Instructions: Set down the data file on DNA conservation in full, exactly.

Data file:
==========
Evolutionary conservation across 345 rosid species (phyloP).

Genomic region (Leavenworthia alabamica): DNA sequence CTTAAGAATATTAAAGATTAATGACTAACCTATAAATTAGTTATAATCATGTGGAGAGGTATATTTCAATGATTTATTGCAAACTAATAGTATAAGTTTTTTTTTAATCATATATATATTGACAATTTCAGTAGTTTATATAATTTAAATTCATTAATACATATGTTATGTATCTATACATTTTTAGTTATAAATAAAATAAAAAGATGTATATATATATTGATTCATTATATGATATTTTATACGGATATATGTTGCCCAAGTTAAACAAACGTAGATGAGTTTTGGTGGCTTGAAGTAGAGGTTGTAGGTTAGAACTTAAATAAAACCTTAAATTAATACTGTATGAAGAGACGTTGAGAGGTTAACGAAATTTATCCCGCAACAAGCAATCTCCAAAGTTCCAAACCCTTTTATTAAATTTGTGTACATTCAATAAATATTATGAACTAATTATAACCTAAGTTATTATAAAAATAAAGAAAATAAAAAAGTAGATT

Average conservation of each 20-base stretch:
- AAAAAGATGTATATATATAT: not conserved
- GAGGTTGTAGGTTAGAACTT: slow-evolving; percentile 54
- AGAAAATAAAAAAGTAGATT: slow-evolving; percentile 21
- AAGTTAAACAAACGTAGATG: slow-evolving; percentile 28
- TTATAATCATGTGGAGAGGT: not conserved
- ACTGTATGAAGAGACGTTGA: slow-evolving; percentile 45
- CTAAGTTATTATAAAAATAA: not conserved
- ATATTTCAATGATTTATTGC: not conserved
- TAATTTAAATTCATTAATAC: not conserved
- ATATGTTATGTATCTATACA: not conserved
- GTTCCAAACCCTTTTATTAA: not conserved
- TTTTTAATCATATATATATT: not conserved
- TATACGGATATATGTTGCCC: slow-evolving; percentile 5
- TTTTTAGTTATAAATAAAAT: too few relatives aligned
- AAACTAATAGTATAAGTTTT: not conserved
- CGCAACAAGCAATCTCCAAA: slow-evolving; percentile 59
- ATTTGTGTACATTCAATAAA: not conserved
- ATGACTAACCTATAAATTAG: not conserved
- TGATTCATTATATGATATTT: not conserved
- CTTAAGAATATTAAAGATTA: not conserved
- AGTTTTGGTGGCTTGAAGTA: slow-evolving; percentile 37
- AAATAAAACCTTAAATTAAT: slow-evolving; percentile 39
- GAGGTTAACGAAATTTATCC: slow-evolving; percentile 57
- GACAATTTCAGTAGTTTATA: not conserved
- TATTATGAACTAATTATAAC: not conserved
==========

Evolutionary conservation across 345 rosid species (phyloP).

Genomic region (Leavenworthia alabamica): DNA sequence CTTAAGAATATTAAAGATTAATGACTAACCTATAAATTAGTTATAATCATGTGGAGAGGTATATTTCAATGATTTATTGCAAACTAATAGTATAAGTTTTTTTTTAATCATATATATATTGACAATTTCAGTAGTTTATATAATTTAAATTCATTAATACATATGTTATGTATCTATACATTTTTAGTTATAAATAAAATAAAAAGATGTATATATATATTGATTCATTATATGATATTTTATACGGATATATGTTGCCCAAGTTAAACAAACGTAGATGAGTTTTGGTGGCTTGAAGTAGAGGTTGTAGGTTAGAACTTAAATAAAACCTTAAATTAATACTGTATGAAGAGACGTTGAGAGGTTAACGAAATTTATCCCGCAACAAGCAATCTCCAAAGTTCCAAACCCTTTTATTAAATTTGTGTACATTCAATAAATATTATGAACTAATTATAACCTAAGTTATTATAAAAATAAAGAAAATAAAAAAGTAGATT

Average conservation of each 20-base stretch:
- AAAAAGATGTATATATATAT: not conserved
- GAGGTTGTAGGTTAGAACTT: slow-evolving; percentile 54
- AGAAAATAAAAAAGTAGATT: slow-evolving; percentile 21
- AAGTTAAACAAACGTAGATG: slow-evolving; percentile 28
- TTATAATCATGTGGAGAGGT: not conserved
- ACTGTATGAAGAGACGTTGA: slow-evolving; percentile 45
- CTAAGTTATTATAAAAATAA: not conserved
- ATATTTCAATGATTTATTGC: not conserved
- TAATTTAAATTCATTAATAC: not conserved
- ATATGTTATGTATCTATACA: not conserved
- GTTCCAAACCCTTTTATTAA: not conserved
- TTTTTAATCATATATATATT: not conserved
- TATACGGATATATGTTGCCC: slow-evolving; percentile 5
- TTTTTAGTTATAAATAAAAT: too few relatives aligned
- AAACTAATAGTATAAGTTTT: not conserved
- CGCAACAAGCAATCTCCAAA: slow-evolving; percentile 59
- ATTTGTGTACATTCAATAAA: not conserved
- ATGACTAACCTATAAATTAG: not conserved
- TGATTCATTATATGATATTT: not conserved
- CTTAAGAATATTAAAGATTA: not conserved
- AGTTTTGGTGGCTTGAAGTA: slow-evolving; percentile 37
- AAATAAAACCTTAAATTAAT: slow-evolving; percentile 39
- GAGGTTAACGAAATTTATCC: slow-evolving; percentile 57
- GACAATTTCAGTAGTTTATA: not conserved
- TATTATGAACTAATTATAAC: not conserved